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Brokers -- Look to the future

July 24, 2002|by CANDICE BOSELY

Advice given by area financial professionals to those worried about the volatile stock market is not nearly as tumultuous as the market itself.

They all agree on a few basics - Do not sell. Diversify. Buy. Think long term. Mark Aug. 14 on the calendar. And, one said, don't watch television.

The market closed at its lowest point Monday since October 1998, and investors winced again Tuesday when the Dow Jones industrial average closed the day down 82.24 points at 7,702.34, and the Nasdaq composite dropped 53.60 points to 1,229.05.

Area brokers, however, say investors should be wary of focusing on the present.

"It's scary for certain," said Karen Coyne, an investment representative at the Edward Jones office in Inwood, W.Va. "I think people are just afraid with everything that's going on ... but, really, the bottom line is that the economy is strong."

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Despite the market plunge, terrorist attacks and financial peril of companies like Enron, Kmart, Tyco and WorldCom, Coyne said investors who delineate their money with the long term in mind should not worry because they understand that the sell price today will not be the sell price in 10 or 15 years.

"You will drive yourself crazy if you read the paper every day or watch CNBC every morning," Coyne said of investors who constantly check their holdings. "Over any 10-year period, the market has always succeeded."

The key to success is a diverse portfolio, several financial professionals said. Investors should put some money in large companies, some in bonds and CDs, and reserve a bit for smaller companies and international stocks, they said.

Sidney Huguenin, branch manager and associated vice president of Legg Mason Wood Walker Inc. in Hagerstown, said no investor should have all of his or her money in one sector of the market.

"The worst thing you could have done 10 years ago was be fully invested in tech stocks," and now be down 90 percent, he said.

Because stock prices are low, Huguenin said "now is probably a time to cautiously test the water, investing. Now is absolutely not the time to sell."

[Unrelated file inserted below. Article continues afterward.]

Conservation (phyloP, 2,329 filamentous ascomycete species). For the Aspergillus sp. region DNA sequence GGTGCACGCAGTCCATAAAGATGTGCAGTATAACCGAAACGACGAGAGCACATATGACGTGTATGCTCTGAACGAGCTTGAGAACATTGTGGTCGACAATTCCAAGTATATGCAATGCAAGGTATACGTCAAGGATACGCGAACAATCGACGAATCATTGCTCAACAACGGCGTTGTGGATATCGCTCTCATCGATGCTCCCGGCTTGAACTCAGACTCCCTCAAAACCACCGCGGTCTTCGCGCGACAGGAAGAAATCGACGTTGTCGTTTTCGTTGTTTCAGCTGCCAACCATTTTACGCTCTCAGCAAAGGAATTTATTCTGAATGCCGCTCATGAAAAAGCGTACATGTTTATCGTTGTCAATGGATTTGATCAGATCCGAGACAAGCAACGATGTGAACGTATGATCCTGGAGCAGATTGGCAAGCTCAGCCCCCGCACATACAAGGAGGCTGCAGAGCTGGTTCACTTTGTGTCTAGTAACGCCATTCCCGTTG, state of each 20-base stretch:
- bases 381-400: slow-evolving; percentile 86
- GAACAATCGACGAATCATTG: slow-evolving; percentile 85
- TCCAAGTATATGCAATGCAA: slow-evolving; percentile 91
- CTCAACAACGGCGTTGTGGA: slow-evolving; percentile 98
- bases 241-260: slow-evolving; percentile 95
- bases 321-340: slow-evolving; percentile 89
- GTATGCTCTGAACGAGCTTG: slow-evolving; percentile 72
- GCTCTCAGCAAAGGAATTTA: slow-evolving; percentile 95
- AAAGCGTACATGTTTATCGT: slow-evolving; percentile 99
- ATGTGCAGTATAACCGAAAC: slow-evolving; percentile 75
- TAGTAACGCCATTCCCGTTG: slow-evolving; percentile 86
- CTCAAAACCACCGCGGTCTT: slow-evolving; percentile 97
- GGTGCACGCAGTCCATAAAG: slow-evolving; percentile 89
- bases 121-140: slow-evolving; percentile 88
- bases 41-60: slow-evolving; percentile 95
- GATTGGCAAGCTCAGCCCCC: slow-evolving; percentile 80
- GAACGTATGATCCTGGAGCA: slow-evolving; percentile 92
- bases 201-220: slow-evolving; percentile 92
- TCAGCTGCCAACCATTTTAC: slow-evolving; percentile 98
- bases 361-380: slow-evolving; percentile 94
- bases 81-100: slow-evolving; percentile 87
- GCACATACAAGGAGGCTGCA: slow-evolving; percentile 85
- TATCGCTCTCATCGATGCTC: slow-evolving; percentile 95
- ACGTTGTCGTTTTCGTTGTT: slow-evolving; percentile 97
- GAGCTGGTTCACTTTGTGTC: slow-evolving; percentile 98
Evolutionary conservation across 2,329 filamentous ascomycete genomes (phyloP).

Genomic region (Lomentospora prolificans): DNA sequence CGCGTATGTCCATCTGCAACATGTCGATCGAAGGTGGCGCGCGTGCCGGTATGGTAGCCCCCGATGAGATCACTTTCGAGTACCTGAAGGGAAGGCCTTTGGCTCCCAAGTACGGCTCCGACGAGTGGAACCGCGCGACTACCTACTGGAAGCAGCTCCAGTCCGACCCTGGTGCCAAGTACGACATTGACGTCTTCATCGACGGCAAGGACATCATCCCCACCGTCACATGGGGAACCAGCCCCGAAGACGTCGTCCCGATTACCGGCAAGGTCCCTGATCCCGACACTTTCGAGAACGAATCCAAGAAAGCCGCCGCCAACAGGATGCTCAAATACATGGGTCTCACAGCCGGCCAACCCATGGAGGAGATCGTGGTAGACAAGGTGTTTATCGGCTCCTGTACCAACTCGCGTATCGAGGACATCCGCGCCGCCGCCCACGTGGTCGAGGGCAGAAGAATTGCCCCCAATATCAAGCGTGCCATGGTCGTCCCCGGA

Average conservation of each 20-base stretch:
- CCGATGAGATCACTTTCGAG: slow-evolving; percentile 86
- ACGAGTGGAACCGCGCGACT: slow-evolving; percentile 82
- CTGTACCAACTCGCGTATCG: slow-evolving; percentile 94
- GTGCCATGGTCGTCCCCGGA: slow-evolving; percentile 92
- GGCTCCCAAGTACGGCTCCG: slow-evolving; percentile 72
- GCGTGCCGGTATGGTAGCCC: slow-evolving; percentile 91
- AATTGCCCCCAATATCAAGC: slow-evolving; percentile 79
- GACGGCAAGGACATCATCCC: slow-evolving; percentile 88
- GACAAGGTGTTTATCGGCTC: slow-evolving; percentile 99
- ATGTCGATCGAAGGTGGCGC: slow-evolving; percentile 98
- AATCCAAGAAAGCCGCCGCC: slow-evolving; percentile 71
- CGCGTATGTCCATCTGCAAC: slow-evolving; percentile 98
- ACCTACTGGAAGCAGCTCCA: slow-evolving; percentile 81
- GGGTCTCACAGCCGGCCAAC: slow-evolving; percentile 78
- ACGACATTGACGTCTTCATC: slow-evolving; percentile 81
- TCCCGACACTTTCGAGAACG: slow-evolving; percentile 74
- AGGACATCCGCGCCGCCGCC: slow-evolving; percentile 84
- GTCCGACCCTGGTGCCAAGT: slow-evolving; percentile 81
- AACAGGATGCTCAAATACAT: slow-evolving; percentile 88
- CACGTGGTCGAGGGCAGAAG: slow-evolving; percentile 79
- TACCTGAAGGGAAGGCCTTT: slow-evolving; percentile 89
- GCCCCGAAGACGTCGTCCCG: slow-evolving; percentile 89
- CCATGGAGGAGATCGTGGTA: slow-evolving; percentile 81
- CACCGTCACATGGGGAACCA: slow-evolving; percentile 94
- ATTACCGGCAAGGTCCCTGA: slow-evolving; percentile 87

Huguenin and Charles Schlichter, a financial professional in Chambersburg, Pa., with The MONY Group, said Aug. 14 may be the answer to today's questionable market.

By that date, chief executive and chief financial officers with 1,000 companies must file federally mandated statements that attest to the accuracy and honesty of their companies' most recent financial statements. Securities and Exchange Commission chairman Harvey Pitt announced the new requirement in June as a means of restoring investor confidence.

Since a lot of CEOs are restating their earnings, Huguenin believes some investors have lost faith. Between now and then, he said he's hopeful the market will right itself.

Schlichter said the market seems, but should not be, driven by literal and figurative foreign factors - the Middle East, threat of another attack and corporate dishonesty - rather than the actual U.S. economy.

"Even though the economic fundamentals seem to have improved somewhat and continue to improve, the investing public is essentially disinterested," Schlichter said.

"I think a lot of investors are waiting for at least one of two things. One is seeing at least some of the dishonest people actually sent to jail," Schlichter said. The other thing people may be waiting for is Aug. 14, he said.

Those looking to invest should invest, Schlichter said.

"But dabble, rather than throw everything in they can," he said.

And buy now, sell later.

"As you look at whether to invest, a phrase that I heard many years ago was, 'If you want to make money, you buy straw hats in the winter,'" Schlichter said.

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